David -- , Nov 05, 2000; 05:09 p.m.

I don't do weddings and have not photographed a situation like yours. But to add to the thoughts about the personality of the folks. I have good freind in Texas who is 1) a photographer and 2) either with a prostetic leg or in his chair. He is very laid back about it and even uses it to poke fun at things.

One of his favorite stories is when he was making jokes with his friends and they got to one that involved his leg (or lack thereof). A PASSERBY got offended and came over to say something. They all looked at her like "Lady, he knows its missing. what's the big deal?"

My point is: TALK with these people. (I won't ask why your doing their wedding and have not done so yet). YOU need to be comfortable -- only then will you be able to relax them. How you deal with this will depend on THEM, what they want, and how they handle things.

Steve Levine , Nov 06, 2000; 02:45 p.m.

I do shoot weddings.common sense tells us that the height difference between the sitting groom and the standing bride must be dealt with first.I'd seat the bride in a chair at an angle to the seated groom.This is exactly the way Id shoot them if they were both standing up.Then of course if the groom can sit other places besides his wheel chair,you could then have unlimited options where to sit him,providing he can be wheeled there.This would allow lots of different seated poses,available to couples disabled or not.

Robert Kennedy , Nov 07, 2000; 03:00 p.m.

The best advice here I think was get on the floor. I don't shoot weddings, but visually you do want this person to be looking AT the camera not UP to it. Avoid anything where one person is looking up at the camera and another is looking into it. Just try frame things so it shows the couple as partners not someone "looking up to" another person.

Jay Millington , Nov 20, 2002; 01:18 p.m.

While the chair is certainly part of the reality, I don't know that it needs to be in all of the shots. If the person is capable of sitting up reasonably well on their own, maybe have the couple on a bench, like a park bench or something similar. By the way, I am just now reading through this, and I do realize that the original post was more than 2 years ago, and the wedding has likely long since past. Too bad we never had a post about the results.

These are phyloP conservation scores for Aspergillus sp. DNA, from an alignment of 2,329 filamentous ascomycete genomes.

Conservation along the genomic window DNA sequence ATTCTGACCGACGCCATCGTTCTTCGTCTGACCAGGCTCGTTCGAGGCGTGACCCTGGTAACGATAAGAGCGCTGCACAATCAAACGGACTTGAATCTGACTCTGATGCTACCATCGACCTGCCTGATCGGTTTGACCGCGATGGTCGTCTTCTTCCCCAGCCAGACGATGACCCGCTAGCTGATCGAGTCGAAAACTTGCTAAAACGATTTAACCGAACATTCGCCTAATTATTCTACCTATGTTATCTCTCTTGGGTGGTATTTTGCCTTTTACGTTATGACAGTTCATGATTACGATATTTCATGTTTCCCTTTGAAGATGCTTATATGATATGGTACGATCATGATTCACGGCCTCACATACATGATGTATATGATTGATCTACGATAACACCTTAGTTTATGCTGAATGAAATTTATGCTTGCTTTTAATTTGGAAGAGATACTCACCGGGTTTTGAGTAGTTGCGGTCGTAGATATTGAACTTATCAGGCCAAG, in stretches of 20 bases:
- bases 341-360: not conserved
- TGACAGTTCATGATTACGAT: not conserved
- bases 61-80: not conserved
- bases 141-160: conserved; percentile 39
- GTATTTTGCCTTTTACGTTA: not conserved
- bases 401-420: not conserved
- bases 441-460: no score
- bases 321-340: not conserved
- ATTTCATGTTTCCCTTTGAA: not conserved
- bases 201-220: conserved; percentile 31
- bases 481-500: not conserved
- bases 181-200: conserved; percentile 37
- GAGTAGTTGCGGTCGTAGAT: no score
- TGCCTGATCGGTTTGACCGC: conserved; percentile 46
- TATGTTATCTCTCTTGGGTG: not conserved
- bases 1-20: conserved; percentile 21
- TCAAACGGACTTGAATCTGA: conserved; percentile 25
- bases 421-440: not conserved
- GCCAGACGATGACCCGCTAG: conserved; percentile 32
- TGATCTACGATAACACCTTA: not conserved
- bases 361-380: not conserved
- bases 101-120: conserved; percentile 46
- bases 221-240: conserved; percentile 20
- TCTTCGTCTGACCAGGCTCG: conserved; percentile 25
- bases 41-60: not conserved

... Timber ... , Dec 16, 2003; 10:54 p.m.

Place the bride on a metal folding chair at a 45 degree angle. Place the Groom with his knees nearly facing the background. Have the Groom twist to the right, about 90 degrees. Then have the Bride cozy into him. The arm of the wheelchair should be draped with black velvet or a color that matches the Groom's suit. Their two heads can be side by side looking, yet they don't need to touch. You may have to put the Bride on telephone books to increase her height.

The Groom's knees don't point directly at the background, but at an angle, by the way. The Groom can be put on telephone books as well to make him more prominent, instead of slinky into the wheelchair. The Groom's hand can rest in her lap.

The wheelchair will be obsured by the Bride's body. You can drape the entire wheelchair with dark velvet.

Only picture them 3/4 body shot or 1/2 body shot.

In order to make them look alittle less stiff, have the Bride lean just alittle in the Groom.

Use a mild telephoto lens in order to avoid knees and hands growing in size compared to their heads. A 100mm on a 35mm camera is fine.

The groom can slightly look downward at the Bride's cheek or he can look at the camera. The Bride looks at the camera.

Curtis Neeley , Mar 27, 2005; 02:50 p.m.

Well I am a professional wedding photographer who just joined the wheelchair community. I shoot weddings from a wheelchair so it will be no different for me if a subject is in a chair too.